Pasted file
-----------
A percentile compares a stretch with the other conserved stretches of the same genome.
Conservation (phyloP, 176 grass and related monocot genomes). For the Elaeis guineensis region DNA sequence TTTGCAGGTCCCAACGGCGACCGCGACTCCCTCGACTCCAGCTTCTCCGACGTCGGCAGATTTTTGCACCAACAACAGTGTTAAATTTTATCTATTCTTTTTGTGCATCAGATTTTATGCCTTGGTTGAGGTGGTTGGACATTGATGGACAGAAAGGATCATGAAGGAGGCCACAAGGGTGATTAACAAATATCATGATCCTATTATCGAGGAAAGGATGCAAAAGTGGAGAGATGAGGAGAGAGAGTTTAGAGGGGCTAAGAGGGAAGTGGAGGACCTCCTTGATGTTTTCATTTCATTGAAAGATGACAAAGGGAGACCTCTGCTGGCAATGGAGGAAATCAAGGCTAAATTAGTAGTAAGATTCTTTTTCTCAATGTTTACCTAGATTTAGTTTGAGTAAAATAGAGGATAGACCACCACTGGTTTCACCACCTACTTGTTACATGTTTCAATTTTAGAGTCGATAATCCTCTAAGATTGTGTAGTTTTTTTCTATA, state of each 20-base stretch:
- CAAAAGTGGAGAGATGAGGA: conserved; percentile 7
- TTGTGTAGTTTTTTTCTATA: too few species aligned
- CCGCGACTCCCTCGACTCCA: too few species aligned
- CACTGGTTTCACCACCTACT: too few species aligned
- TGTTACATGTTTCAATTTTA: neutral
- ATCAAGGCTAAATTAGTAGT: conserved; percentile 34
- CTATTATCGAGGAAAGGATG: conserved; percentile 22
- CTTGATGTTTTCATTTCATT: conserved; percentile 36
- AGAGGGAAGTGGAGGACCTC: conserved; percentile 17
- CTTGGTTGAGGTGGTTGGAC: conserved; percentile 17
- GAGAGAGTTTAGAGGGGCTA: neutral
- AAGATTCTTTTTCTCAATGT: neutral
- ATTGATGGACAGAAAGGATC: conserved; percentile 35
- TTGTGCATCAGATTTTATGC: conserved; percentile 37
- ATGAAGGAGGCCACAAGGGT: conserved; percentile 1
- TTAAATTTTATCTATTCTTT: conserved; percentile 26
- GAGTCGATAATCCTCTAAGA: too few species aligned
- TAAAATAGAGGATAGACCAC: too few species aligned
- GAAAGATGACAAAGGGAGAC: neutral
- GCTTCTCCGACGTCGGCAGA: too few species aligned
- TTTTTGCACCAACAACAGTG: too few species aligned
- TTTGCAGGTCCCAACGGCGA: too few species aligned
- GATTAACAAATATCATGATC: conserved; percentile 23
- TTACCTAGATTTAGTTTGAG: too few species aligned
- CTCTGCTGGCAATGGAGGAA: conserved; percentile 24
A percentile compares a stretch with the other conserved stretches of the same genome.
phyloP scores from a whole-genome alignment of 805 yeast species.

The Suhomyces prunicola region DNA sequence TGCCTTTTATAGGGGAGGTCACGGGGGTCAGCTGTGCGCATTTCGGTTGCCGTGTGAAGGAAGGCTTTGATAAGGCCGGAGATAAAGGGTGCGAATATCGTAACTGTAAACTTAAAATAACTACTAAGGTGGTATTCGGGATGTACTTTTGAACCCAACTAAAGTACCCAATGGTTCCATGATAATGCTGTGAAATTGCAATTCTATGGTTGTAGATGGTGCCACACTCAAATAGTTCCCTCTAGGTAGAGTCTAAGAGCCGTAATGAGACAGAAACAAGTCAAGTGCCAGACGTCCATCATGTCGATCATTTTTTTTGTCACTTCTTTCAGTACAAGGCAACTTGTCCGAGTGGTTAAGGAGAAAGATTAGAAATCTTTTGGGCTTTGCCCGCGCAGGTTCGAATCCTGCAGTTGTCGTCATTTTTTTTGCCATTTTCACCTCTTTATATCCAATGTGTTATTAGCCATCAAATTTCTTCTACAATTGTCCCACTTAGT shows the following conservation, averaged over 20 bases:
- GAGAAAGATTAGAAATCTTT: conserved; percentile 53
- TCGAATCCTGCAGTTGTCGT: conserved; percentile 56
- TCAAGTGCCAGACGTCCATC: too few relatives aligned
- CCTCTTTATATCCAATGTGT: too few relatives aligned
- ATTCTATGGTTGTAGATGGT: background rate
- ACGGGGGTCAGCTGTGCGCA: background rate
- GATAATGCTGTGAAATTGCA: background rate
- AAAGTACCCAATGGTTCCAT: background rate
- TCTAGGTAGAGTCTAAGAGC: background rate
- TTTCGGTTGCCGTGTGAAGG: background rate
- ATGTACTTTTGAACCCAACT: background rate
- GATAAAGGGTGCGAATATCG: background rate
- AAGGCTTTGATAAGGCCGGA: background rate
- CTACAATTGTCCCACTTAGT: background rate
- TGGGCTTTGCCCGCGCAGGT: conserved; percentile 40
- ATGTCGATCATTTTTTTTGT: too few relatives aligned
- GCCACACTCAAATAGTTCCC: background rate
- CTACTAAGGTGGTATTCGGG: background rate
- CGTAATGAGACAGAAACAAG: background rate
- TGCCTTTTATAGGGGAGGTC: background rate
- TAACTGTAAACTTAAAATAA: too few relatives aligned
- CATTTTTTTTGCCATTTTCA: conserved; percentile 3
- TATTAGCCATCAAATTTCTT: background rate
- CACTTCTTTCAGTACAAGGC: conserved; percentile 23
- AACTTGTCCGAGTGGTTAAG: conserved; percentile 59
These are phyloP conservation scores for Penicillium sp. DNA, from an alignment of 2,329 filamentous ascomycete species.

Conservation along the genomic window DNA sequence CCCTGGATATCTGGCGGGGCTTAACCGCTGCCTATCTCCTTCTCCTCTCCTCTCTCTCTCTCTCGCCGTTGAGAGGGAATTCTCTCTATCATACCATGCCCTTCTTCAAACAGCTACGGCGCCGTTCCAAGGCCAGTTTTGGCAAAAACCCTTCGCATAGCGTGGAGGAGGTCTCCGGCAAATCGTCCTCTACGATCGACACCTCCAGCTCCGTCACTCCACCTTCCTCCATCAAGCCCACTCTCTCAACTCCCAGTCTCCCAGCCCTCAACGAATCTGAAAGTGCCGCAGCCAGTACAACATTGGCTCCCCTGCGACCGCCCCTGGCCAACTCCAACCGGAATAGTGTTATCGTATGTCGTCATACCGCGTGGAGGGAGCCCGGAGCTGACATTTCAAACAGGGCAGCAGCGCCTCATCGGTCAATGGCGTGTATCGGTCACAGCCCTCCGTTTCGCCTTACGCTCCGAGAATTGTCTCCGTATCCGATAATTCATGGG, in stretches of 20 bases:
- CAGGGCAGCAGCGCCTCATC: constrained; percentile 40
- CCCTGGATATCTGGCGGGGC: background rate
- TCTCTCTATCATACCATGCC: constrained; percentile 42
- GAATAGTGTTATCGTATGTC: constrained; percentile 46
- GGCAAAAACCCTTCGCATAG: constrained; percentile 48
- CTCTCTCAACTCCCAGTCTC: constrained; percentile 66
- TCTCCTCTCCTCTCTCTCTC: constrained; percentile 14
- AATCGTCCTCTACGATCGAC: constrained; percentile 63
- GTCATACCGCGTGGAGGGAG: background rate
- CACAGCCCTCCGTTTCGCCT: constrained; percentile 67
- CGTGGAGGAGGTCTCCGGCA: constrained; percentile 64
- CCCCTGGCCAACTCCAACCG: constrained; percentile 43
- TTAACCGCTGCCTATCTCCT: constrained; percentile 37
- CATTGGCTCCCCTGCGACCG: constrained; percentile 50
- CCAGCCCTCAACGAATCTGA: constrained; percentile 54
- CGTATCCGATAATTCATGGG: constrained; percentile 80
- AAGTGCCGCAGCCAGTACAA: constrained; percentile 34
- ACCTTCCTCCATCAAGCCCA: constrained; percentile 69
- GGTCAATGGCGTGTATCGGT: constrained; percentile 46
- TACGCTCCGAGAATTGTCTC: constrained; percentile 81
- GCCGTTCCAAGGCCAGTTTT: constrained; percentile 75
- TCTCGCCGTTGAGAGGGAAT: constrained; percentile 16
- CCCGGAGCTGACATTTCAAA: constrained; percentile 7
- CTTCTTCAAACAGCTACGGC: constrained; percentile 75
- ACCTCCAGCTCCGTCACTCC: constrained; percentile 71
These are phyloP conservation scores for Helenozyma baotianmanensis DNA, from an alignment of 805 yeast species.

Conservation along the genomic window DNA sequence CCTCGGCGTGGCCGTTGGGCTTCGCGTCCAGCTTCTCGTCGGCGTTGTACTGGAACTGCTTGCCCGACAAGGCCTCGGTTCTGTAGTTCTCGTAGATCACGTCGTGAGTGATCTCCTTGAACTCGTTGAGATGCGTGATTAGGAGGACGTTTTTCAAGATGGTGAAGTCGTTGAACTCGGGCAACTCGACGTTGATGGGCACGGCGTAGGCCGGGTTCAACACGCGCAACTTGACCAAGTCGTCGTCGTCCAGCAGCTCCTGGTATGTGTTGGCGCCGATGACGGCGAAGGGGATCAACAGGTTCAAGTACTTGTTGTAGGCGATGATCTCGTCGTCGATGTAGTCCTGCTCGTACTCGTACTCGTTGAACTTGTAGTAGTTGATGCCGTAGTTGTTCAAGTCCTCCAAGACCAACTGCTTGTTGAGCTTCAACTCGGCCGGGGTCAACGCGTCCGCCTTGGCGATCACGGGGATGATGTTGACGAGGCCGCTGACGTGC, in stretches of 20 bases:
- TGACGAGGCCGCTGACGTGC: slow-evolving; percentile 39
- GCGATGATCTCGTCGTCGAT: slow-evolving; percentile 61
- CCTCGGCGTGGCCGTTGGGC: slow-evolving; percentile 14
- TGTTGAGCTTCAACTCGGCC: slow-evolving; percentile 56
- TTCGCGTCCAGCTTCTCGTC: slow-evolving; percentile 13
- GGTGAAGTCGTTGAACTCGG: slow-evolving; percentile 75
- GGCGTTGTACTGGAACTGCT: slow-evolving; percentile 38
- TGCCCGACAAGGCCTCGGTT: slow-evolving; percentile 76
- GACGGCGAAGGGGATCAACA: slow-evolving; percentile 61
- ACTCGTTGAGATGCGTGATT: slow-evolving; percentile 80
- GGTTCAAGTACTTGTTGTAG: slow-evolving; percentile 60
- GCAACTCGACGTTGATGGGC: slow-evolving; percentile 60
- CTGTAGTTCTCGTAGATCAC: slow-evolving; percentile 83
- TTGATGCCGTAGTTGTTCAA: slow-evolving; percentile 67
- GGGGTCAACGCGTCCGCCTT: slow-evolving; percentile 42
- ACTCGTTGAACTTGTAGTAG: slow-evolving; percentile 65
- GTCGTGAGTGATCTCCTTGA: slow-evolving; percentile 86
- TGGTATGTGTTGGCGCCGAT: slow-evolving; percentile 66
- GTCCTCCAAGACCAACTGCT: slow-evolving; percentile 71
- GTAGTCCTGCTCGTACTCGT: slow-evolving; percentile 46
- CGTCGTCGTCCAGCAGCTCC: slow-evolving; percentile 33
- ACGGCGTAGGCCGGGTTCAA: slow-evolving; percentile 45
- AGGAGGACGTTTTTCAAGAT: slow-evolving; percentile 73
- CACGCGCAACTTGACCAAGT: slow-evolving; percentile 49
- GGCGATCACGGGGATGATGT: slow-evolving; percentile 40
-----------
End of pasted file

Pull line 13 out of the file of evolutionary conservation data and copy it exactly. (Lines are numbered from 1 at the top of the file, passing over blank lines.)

- GAGAGAGTTTAGAGGGGCTA: neutral